The Sony a7 II is an image-stabilized full-frame mirrorless camera that was released at the end of 2014. It was the direct successor to the Sony a7 and uses the same full-frame 24-megapixel sensor as its older sibling.
As the first full-frame camera to offer five-axis image stabilization, it was a groundbreaking camera when it was released. While it’s been on the market for nearly four years, we wondered – is the Sony a7 II still worth buying today?
Sony a7 II Key Features
- 24.3 megapixel full-frame CMOS sensor
- Five-axis sensor-based image stabilization
- Improved AF system with 25 contrast-detect and 117 phase-detect points
- E-mount with support for FE, E and A–mount lenses (with adapter)
- 1080p footage at up to 50 Mbps (XAVC S)
- Wifi with NFC capability and downloadable apps
As shown in the picture, a few improvements were made to the successor of the Sony a7. The Sony a7 II comes with a larger grip than the a7. The shutter was reshaped and placed forward for a more natural grip and shooting position as your finger falls naturally on the shutter button. The a7 II sits perfectly in your hand.
The C1 and C2 buttons are now more accessible and easier to reach to ensure better and faster control of the camera settings. A C4 button has also been added to the a7 II, and both the C3 and C4 button are easily accessible.
The ISO has been changed and can no longer be adjusted by the control wheel without first activating that control. This means that the Sony a7 II does not allow for the so-called ‘ISO surprise’ many users of the a7 complained about. This is a small change from Sony but a good one, which has been appreciated by its users.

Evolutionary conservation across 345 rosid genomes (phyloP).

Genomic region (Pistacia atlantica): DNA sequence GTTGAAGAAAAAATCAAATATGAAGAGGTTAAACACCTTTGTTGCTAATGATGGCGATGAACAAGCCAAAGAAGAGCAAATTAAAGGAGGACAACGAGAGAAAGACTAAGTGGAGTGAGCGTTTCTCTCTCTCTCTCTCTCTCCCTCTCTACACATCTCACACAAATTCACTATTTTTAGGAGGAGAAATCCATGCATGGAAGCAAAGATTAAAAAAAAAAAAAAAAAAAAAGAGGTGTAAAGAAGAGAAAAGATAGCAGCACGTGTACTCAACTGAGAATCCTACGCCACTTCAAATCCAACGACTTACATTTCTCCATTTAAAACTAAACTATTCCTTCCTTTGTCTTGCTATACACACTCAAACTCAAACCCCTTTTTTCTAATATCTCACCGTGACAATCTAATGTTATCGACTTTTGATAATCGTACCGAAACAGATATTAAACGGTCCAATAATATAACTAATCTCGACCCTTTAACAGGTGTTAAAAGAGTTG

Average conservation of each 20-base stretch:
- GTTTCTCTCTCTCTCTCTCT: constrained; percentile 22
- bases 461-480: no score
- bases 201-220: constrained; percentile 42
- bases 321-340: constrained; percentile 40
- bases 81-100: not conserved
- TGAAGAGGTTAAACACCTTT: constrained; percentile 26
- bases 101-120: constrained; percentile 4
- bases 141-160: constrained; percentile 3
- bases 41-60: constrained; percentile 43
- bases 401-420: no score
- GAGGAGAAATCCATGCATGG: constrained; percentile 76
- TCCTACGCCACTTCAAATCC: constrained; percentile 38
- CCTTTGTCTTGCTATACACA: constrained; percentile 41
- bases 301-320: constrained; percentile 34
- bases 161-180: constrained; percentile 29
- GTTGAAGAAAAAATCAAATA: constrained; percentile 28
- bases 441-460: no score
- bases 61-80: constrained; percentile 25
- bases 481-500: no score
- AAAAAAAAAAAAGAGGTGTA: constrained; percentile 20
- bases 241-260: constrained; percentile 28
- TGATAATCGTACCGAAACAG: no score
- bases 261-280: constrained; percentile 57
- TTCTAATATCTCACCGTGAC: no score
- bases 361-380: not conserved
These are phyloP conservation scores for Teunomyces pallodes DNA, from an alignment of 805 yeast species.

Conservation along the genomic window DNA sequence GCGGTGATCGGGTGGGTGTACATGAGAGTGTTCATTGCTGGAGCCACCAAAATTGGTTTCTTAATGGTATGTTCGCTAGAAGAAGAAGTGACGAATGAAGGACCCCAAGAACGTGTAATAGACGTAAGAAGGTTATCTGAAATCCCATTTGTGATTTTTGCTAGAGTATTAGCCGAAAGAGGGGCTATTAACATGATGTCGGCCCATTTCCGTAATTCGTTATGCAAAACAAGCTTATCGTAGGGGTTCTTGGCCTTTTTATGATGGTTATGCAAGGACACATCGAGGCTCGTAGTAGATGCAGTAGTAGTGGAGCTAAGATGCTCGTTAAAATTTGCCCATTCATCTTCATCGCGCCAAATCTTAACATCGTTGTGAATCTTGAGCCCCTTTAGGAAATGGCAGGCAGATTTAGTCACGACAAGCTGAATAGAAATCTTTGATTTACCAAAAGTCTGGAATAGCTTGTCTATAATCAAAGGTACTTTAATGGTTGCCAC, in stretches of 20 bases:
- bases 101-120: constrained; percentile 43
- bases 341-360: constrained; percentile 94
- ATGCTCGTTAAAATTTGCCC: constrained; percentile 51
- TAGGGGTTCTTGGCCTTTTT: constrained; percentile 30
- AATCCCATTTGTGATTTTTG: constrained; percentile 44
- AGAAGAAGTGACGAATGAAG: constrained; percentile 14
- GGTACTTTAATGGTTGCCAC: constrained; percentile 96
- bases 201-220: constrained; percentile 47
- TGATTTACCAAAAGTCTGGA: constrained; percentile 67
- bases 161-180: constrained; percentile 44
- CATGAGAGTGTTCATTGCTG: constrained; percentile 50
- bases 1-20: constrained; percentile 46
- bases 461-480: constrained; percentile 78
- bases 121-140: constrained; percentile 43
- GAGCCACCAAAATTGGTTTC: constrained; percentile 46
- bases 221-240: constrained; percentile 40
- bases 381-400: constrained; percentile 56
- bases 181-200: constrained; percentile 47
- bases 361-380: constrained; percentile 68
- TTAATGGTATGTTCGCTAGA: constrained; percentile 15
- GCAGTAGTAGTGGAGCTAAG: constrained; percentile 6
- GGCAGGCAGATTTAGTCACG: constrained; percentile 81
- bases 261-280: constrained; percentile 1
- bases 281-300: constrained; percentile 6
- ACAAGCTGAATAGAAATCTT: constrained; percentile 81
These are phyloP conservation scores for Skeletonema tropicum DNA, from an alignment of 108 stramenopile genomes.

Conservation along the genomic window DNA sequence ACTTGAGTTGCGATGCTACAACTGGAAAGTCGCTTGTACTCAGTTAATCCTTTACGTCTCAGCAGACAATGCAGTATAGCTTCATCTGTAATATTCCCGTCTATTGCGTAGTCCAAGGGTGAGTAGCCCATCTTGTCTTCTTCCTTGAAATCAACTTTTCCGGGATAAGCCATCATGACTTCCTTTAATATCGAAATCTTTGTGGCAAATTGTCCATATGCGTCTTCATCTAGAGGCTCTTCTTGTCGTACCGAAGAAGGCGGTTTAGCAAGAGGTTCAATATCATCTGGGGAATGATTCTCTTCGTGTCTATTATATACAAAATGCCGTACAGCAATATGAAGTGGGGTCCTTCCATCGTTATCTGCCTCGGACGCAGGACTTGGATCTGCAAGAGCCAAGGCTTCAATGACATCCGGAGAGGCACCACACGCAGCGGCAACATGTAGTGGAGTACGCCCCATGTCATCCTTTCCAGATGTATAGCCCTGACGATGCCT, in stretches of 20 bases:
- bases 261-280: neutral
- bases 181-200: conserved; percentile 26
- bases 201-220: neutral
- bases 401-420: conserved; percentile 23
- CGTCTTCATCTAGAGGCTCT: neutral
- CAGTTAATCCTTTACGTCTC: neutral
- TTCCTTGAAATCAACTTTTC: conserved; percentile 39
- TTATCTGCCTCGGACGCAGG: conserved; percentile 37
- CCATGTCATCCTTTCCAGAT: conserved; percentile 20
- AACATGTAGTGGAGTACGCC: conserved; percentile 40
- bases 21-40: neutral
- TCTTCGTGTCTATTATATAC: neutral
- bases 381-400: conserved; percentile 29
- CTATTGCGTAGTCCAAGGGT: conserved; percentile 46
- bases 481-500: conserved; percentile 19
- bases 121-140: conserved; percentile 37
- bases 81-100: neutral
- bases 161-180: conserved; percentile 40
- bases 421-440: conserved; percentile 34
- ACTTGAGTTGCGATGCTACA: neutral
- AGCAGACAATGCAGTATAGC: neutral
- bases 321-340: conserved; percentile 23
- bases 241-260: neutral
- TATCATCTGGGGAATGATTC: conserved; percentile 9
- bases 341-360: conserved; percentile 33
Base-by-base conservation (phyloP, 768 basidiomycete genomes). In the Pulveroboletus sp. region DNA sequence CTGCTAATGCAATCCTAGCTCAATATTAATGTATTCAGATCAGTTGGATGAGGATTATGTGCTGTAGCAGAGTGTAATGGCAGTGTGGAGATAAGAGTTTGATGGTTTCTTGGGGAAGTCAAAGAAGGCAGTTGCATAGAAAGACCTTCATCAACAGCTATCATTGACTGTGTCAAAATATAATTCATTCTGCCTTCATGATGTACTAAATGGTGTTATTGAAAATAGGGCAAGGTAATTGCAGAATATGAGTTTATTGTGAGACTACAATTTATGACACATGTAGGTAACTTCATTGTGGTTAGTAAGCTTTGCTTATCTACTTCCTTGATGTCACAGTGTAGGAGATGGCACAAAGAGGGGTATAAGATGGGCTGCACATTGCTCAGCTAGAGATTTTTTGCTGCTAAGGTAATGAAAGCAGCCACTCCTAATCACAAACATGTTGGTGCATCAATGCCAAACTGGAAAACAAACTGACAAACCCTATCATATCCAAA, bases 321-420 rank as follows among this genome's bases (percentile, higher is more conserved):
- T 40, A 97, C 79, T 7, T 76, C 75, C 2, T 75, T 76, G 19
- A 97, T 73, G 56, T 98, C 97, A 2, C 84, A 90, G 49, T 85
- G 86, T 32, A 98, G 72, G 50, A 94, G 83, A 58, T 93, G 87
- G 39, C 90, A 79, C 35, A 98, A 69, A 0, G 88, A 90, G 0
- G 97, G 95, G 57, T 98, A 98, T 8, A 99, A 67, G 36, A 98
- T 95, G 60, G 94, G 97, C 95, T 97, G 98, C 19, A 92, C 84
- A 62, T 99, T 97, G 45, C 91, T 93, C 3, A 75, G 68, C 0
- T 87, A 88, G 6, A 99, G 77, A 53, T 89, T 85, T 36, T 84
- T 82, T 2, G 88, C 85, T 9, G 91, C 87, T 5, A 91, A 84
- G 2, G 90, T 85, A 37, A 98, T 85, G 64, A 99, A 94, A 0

The display screen on the Sony a7 II is the same as its predecessor. It’s a non-touch tilt screen. It offers a sharp three-inch, 1228k-dot vari-angle rear display.
A common critique to the screen of the a7 and the a7 II is that it only tilts up and down. Users of the Sony cameras have been waiting for a full flip screen for a while and unfortunately, this is still disappointing. An issue with the tilt screen is that when tilted up completely, it triggers the automatic switch to the viewfinder.
Overall, the Sony a7 II is amazing in low-light conditions. I have had the opportunity to test it in conditions in which there was barely any light source and it did an amazing job.
There are, however, some things to bear in mind when using this camera in low light. First, the ISO goes up to 25,600 which helps considerably. However, in order to get sharp and clean shots without a lot of noise, I would not recommend pushing the ISO higher than 2,000.